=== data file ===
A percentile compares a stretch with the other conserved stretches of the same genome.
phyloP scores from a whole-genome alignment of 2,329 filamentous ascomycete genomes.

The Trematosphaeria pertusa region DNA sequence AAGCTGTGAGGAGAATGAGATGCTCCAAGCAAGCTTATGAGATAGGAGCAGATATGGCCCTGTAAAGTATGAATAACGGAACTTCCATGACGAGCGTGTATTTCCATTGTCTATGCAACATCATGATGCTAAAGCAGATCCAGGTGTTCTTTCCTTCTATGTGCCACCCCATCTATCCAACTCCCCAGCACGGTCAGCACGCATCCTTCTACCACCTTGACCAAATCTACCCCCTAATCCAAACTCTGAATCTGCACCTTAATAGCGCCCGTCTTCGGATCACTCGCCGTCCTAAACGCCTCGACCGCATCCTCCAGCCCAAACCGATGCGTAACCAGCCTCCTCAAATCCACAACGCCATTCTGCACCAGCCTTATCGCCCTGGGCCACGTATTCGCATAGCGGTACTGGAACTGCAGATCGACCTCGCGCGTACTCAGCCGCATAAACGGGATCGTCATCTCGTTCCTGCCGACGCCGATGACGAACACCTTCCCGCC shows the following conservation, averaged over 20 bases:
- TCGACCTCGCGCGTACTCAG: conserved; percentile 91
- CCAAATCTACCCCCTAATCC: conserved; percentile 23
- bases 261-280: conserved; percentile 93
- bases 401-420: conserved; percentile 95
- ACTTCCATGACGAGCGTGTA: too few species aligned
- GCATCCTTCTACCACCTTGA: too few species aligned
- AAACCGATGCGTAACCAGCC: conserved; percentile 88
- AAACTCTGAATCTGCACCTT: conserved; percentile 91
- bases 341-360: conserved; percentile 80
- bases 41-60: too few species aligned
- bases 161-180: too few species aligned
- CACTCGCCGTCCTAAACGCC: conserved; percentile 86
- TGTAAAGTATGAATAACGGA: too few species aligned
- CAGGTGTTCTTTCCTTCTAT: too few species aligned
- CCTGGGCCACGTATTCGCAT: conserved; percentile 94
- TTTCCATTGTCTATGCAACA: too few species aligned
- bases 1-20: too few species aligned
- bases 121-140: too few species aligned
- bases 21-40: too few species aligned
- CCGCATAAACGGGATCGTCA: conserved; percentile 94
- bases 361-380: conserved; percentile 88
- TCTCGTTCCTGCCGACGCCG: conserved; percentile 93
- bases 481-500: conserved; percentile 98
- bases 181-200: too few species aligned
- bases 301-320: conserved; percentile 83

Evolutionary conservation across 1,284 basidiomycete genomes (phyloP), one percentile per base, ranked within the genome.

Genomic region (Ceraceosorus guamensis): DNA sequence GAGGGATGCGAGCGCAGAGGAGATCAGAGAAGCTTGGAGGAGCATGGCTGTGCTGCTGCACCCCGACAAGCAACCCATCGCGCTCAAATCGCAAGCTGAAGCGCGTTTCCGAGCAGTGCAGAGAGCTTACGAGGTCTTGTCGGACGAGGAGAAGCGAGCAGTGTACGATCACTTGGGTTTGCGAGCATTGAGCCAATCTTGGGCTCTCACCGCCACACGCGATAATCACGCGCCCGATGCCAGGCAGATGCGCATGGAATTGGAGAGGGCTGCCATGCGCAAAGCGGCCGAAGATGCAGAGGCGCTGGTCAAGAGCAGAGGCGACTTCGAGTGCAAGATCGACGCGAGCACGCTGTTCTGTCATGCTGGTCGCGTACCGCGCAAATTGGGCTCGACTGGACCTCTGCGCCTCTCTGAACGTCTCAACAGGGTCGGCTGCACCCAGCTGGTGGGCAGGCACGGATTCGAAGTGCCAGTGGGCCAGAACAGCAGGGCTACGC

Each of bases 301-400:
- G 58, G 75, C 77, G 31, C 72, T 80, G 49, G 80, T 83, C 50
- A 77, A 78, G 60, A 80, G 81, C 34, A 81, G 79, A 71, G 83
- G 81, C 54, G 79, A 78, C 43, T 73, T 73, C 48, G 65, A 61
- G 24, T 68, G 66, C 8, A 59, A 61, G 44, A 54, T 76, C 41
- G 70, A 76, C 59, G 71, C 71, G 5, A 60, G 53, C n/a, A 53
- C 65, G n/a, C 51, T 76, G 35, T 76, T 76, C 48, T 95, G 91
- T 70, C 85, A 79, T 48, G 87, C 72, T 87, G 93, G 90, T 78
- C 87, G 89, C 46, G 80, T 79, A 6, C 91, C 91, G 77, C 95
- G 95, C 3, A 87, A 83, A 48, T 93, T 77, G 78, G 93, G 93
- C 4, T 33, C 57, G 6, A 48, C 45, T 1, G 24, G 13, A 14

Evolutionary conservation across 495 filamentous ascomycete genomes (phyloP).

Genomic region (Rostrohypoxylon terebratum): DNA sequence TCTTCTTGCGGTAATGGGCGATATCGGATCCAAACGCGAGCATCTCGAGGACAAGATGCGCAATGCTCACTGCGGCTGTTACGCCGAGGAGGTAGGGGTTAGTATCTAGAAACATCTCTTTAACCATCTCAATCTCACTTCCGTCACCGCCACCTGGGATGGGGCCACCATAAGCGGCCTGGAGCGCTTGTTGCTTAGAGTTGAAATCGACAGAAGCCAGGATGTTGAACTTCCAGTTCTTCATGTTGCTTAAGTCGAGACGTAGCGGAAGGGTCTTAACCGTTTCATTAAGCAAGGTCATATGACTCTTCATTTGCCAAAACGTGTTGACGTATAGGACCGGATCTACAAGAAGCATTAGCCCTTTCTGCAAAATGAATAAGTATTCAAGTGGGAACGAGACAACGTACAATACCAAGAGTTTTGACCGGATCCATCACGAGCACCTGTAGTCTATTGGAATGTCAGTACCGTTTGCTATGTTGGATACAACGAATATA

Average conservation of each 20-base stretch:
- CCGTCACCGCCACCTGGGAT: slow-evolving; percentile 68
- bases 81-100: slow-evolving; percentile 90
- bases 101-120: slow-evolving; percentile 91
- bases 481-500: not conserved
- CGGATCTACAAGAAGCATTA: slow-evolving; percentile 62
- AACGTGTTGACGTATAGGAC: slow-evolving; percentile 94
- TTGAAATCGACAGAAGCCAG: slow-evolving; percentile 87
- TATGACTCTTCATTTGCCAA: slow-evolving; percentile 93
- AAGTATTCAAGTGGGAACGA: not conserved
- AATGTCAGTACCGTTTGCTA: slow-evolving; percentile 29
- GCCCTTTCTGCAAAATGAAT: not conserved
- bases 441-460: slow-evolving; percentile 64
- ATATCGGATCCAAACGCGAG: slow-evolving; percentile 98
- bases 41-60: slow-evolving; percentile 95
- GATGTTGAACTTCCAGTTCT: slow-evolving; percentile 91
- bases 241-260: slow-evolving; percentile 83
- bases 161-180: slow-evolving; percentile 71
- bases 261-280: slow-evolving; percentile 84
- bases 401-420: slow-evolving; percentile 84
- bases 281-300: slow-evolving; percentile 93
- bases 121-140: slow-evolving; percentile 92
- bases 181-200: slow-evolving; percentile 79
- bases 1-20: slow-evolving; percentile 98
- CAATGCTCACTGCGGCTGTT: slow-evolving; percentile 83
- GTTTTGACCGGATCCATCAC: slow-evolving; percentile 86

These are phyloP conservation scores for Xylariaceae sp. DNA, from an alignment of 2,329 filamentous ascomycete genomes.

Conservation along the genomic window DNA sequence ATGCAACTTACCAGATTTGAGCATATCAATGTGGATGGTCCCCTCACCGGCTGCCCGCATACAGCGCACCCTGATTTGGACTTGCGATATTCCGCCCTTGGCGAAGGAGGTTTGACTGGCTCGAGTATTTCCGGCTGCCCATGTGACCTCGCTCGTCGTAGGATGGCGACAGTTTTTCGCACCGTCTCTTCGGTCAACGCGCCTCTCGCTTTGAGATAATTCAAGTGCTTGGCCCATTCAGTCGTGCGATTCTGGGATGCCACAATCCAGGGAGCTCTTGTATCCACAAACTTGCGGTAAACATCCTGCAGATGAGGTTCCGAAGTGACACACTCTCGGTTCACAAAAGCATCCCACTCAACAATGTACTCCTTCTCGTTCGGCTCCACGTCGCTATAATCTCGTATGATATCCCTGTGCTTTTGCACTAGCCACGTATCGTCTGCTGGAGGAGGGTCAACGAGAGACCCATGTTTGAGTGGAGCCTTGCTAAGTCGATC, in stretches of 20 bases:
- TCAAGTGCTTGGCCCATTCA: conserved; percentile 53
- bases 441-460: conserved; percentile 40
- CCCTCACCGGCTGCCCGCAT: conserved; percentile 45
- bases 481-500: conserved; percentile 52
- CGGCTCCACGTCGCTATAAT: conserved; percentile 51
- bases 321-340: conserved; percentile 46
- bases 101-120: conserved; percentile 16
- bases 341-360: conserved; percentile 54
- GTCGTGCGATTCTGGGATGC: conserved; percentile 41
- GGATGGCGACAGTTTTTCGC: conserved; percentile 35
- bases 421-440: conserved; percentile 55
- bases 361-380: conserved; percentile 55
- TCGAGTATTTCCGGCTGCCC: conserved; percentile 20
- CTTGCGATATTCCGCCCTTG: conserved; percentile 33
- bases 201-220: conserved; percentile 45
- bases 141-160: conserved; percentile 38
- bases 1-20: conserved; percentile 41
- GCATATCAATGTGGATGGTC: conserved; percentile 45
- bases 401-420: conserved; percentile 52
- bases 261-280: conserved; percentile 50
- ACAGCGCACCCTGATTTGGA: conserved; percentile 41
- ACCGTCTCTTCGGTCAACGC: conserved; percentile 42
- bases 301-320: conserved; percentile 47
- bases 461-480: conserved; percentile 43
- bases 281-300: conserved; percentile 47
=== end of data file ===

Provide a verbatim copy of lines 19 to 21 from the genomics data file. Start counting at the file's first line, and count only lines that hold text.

- TTTCCATTGTCTATGCAACA: too few species aligned
- bases 1-20: too few species aligned
- bases 121-140: too few species aligned